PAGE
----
The Catalyst Effect

PB alumnus returns for Black History Month assembly
Posted on 03/03/2020
Cortez Higgs

A Poplar Bluff alumnus who leads intercity youth development training throughout the country shared his “tips for a successful life” on Thursday, Feb. 27, during an assembly observing Black History Month at Junior High.

“Get connected,” “stay away from messy people” and remember that “you have value,” stated Cortez Higgs, founder of The Catalyst Effect, to the seventh and eighth grade audience in the gymnasium. 

The first piece of encouragement from Higgs pertained to students participating in activities outside of the school day, whether it is athletics, band or another extracurricular club. 

“A lot of you, if you don’t get connected or engaged, you’re going to live inside a box,” the PBHS Class of 1996 graduate said. “…You only have so much room to go inside the box before you hit the wall.” 

His next piece of advice was a cautionary tale about associating with the wrong crowd, and how succumbing to peer pressure can ruin one’s chances for a hopeful future.

Higgs used $5 from his wallet to demonstrate his final lesson of the day. He captured the reaction of a group of volunteers after dropping the bill on the ground and stomping on it.

When asked if Zoe Freeman would accept the money even though he proceeded to “call it names,” the student replied affirmatively, explaining that it still “has value.” Higgs rewarded the student with $10 for providing such an astute answer. 

“Just like this money, no matter what anyone says or does to you, what they say or do to you does not determine your value,” Higgs concluded. “In spite of the mistakes you make, in spite of the issues or the families you’re with, in spite of what clothes you have, where you live – you have value.”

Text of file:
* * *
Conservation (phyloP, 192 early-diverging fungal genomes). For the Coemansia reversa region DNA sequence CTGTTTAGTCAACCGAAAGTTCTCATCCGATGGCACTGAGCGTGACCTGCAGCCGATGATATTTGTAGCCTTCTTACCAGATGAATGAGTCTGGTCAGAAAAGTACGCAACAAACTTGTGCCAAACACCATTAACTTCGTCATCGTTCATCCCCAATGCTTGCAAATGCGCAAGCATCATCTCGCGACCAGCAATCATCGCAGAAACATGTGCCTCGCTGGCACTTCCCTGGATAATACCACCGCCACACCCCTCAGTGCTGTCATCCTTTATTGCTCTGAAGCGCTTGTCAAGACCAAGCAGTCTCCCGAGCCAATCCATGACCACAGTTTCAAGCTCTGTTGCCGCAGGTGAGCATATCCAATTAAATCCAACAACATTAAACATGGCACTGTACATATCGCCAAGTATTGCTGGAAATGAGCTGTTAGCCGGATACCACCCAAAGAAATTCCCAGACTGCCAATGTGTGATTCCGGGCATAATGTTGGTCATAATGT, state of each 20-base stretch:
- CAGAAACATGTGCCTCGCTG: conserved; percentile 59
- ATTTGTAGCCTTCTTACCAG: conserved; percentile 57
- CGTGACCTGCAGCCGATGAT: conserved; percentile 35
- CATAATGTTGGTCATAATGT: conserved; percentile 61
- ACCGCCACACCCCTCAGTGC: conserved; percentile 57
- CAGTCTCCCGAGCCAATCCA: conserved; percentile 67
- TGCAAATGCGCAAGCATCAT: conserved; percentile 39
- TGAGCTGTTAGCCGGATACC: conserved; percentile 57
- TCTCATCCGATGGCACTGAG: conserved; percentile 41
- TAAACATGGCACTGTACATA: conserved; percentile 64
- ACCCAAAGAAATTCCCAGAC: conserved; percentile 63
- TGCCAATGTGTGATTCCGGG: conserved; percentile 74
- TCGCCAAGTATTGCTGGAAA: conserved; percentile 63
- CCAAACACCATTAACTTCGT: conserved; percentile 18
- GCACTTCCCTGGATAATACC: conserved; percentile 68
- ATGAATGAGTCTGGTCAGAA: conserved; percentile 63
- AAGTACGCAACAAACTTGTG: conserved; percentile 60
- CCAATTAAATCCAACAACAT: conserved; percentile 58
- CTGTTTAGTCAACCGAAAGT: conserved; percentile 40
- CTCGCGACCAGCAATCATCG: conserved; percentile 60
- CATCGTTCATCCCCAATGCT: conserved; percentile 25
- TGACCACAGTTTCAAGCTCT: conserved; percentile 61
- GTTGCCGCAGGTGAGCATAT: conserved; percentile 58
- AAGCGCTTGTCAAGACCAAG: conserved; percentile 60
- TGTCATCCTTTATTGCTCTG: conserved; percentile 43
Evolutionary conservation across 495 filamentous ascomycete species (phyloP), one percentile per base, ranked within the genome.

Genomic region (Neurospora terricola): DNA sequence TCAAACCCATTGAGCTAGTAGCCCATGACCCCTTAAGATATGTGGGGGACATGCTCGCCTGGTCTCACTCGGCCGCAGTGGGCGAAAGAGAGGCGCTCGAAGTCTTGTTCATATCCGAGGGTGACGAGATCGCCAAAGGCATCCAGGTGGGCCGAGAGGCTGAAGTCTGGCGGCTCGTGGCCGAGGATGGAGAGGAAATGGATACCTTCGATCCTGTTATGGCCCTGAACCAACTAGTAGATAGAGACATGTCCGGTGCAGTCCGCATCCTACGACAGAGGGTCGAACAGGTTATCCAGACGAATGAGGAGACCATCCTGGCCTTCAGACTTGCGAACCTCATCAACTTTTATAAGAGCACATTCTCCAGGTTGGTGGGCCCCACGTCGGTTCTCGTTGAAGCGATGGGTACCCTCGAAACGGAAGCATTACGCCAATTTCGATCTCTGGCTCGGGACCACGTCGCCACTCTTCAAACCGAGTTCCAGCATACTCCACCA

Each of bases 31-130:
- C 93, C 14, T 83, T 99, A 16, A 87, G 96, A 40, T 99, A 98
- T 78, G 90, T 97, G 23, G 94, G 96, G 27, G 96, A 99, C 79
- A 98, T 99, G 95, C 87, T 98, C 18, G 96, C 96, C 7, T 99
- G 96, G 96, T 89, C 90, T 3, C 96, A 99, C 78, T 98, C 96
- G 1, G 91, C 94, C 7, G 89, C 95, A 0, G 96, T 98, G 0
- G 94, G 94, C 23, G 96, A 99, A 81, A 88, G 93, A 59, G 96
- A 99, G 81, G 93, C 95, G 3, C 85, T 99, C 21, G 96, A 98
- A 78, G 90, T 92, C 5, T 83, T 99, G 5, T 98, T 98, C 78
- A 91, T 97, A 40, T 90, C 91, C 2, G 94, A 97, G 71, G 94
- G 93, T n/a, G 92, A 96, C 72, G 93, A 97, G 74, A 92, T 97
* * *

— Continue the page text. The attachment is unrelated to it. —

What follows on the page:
At the beginning of his lecture, Higgs noted that he grew up in poverty and was the child of a teenaged mother. Despite having experienced some trauma in life, he said, he went on to become an ordained minister, having studied biblical theology at Bethel College, and served as a petty officer in the U.S. Navy, among other feats.

Higgs currently resides in Newport News, Va., with a wife and four children. He has traveled to 45 schools across the country through the Department of Justice, discussing race relations and gang violence prevention. 

The schoolwide assembly was spearheaded last year by paraprofessional LaRonda Mack and co-teacher Courtney Rutledge of the Life Skills class. Rutledge graduated with Higgs, and helped arrange for the visit this year. For the remainder of the program, a planning committee was formed that also had student representation. 

Other features of the annual event included a performance of “Lift Ev’ry Voice and Sing,” known as the Black National Anthem, led by student Leara Hopson; a special tribute to the late Kobe Bryant; a living museum featuring the depiction of 30 black inventors by students; and a mural contest. The Life Skills students prepared a lunch for the invited guests.

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Cutline: Poplar Bluff native Cortez Higgs of The Catalyst Effect receives an ovation from the audience following his Black History Month speech.

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